Photo by Herbert Migdoll, via Time Out Chicago

Photo by Herbert Migdoll, via Time Out Chicago

Over the weekend, I celebrated my 23rd birthday. My weekend was packed with cake, family and friends, mimosas and brunch, a fancy dinner, a dozen red roses, thoughtful gifts and a trip to the Cleveland Museum of Art. But the most precious gift of all was a ticket to see The Nutcracker with my uncle.

I saw The Nutcracker once before, many winters ago, when it was performed by the renowned Cleveland Ballet. Unfortunately, the company moved to San Jose, splitting their time between the cities until 2000, when they remained permanently in San Jose. On Friday, The Nutcracker was performed by Chicago’s Joffrey Ballet, accompanied by the Cleveland Orchestra.

Going with to the ballet with my uncle was ideal. He is, in a way, my mentor of the arts. When I outgrew my childhood violin, he let me borrow his—for five years! We often go to the art museum together, he enjoys going to Severance Hall to hear the orchestra and he has taken me to see almost every ballet I’ve ever been to.

But an even greater reason I enjoyed going with my uncle was because the story of The Nutcracker, stripped down to the core, is about a girl and her magical uncle who brings her dreams to life. Clara receives many gifts for Christmas, but it is her uncle’s gift of the Nutcracker that is most beloved.

After the rest of the house is asleep, Clara sneaks back downstairs. With a boost from some magic glittering dust, she helps defeat the Mouse King and is transported to another world. The costumes and set throughout the first act were extravagant and detailed, fitting the period-piece that it is. But the snow queen and king, with light shimmering off their sparkling costumes as they danced in falling snow, took my breath away and almost moved me to tears.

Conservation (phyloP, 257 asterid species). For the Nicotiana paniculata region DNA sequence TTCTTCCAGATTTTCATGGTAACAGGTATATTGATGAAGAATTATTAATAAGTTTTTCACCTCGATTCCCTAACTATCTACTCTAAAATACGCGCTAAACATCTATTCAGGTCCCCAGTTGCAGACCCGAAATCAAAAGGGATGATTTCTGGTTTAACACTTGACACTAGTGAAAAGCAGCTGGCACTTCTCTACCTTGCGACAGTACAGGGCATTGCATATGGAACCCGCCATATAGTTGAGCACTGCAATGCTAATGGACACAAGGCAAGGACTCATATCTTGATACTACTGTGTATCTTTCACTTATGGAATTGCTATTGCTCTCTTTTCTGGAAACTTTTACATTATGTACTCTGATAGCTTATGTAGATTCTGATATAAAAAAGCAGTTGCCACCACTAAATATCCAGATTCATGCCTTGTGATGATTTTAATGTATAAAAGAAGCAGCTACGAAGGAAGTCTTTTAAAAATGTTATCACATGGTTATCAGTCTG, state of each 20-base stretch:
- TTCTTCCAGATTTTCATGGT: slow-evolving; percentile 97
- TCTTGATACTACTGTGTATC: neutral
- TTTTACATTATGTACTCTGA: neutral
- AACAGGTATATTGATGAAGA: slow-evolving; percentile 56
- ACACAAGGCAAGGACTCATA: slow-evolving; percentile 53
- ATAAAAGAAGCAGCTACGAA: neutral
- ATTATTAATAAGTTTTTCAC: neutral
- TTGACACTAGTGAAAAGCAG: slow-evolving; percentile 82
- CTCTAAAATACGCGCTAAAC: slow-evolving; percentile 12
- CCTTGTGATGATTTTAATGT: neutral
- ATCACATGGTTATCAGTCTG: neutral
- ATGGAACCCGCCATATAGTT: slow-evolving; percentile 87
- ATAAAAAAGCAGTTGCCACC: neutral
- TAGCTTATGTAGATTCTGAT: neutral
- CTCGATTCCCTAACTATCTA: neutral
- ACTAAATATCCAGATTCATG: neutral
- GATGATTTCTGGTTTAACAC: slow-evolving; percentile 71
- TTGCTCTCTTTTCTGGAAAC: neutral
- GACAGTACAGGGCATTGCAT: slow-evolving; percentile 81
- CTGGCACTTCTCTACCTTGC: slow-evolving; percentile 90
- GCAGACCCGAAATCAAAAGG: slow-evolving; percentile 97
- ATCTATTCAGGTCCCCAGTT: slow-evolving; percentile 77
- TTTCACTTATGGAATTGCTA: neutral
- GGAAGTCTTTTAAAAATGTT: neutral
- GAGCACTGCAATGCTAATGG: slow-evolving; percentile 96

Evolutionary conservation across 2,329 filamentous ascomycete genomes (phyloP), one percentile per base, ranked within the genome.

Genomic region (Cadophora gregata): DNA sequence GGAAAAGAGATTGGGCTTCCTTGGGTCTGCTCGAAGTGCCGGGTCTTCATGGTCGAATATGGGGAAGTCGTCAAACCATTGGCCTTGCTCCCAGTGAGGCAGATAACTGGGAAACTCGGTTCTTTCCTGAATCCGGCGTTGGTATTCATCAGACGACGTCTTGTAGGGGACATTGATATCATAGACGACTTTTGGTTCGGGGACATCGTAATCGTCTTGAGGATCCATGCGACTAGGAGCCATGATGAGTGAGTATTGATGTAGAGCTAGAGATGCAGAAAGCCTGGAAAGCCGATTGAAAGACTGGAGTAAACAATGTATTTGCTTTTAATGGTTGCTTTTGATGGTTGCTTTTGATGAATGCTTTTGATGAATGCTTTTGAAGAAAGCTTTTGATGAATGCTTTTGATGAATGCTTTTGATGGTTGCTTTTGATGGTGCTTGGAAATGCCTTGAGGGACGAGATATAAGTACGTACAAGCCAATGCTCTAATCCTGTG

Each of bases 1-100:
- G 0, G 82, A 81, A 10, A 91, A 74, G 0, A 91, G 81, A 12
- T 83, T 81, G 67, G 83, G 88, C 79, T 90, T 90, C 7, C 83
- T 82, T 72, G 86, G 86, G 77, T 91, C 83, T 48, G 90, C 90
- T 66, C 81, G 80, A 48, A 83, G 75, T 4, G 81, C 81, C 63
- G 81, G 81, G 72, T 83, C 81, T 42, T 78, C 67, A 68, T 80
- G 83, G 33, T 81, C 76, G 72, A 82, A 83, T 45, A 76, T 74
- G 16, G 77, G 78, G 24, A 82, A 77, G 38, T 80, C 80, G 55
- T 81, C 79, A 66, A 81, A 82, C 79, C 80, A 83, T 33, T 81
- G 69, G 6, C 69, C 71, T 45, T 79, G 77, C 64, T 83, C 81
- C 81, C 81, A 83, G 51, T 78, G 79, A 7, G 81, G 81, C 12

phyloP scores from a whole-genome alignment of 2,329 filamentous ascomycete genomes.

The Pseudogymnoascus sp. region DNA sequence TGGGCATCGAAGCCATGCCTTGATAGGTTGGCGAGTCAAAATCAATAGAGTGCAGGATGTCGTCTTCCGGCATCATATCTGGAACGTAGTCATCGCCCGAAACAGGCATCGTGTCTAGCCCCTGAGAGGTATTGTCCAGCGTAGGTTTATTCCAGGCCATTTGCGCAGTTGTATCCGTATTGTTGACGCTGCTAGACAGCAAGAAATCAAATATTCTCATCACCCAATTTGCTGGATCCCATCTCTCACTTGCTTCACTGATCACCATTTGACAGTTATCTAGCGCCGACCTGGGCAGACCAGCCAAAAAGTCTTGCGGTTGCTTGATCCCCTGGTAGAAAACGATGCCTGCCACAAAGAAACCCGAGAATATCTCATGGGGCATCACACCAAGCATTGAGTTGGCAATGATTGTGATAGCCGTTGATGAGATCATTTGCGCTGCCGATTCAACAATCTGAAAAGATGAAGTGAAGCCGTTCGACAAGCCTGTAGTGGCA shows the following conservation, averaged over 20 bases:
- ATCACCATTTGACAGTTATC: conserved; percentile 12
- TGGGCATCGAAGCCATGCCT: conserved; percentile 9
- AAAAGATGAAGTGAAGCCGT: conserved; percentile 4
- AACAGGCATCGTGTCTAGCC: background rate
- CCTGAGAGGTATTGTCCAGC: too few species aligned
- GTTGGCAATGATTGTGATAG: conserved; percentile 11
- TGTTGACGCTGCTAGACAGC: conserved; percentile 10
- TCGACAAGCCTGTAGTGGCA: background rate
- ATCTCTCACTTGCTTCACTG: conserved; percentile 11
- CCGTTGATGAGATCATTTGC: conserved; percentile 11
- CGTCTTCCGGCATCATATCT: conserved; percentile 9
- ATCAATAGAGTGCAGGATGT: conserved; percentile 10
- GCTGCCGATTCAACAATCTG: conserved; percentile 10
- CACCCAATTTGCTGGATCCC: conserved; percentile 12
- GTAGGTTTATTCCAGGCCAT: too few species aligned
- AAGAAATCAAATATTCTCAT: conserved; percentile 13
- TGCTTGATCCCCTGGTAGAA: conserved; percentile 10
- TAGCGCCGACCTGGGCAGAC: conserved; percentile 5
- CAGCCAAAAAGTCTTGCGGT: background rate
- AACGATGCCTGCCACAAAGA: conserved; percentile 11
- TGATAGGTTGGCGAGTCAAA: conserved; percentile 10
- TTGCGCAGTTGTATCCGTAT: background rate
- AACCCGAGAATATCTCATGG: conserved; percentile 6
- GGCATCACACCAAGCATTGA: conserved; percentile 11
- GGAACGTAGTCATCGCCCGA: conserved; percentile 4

The Cleveland Orchestra, of course, played the score beautifully. I have always loved Tchaikovsky’s Nutcracker Suite, and as much as I wanted to see the dancers, I could not help but close my eyes to take in only the music from time to time.

And as a nod to the great Walt Disney, I can never listen to the Nutcracker Suite without envisioning scenes from Fantasia. So while I’m waiting with fingers crossed to hear if Swan Lake will ever make a return to the Cleveland stage, I guess I will have to find time to pull out my dusty VHS and watch Fantasia once again.

Photo by Herbert Migdoll, via Time Out Chicago

Photo by Herbert Migdoll, via Time Out Chicago

Waltz of the Snowflakes, scene from The Nutcracker. Photo from the New York Times

Waltz of the Snowflakes, scene from The Nutcracker. Photo from the New York Times

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